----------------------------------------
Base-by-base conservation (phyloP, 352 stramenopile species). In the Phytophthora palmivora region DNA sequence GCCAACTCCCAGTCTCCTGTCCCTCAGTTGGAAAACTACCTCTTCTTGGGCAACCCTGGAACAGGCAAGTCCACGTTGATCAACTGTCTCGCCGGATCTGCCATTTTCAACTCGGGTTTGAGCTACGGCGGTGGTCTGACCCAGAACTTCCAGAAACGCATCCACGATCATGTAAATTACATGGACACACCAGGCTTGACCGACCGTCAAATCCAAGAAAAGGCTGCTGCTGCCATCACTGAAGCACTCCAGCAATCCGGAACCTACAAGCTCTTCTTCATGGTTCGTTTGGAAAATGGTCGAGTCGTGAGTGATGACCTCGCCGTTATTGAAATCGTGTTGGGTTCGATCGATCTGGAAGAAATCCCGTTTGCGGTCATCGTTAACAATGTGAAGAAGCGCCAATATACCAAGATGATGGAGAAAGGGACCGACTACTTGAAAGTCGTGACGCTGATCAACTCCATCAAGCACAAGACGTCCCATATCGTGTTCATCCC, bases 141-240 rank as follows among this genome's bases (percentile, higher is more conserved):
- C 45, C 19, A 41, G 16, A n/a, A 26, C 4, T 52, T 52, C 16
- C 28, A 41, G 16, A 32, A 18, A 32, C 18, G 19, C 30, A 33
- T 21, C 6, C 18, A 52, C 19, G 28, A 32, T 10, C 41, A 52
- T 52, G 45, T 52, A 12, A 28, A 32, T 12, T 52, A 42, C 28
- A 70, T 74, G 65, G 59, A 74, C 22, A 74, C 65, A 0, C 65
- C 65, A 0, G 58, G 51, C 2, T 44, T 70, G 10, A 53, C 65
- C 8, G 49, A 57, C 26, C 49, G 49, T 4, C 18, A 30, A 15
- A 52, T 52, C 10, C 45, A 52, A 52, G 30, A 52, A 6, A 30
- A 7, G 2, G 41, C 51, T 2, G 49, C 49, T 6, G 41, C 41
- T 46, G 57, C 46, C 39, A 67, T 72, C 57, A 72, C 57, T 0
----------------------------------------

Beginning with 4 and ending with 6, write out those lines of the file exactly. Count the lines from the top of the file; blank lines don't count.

- T 21, C 6, C 18, A 52, C 19, G 28, A 32, T 10, C 41, A 52
- T 52, G 45, T 52, A 12, A 28, A 32, T 12, T 52, A 42, C 28
- A 70, T 74, G 65, G 59, A 74, C 22, A 74, C 65, A 0, C 65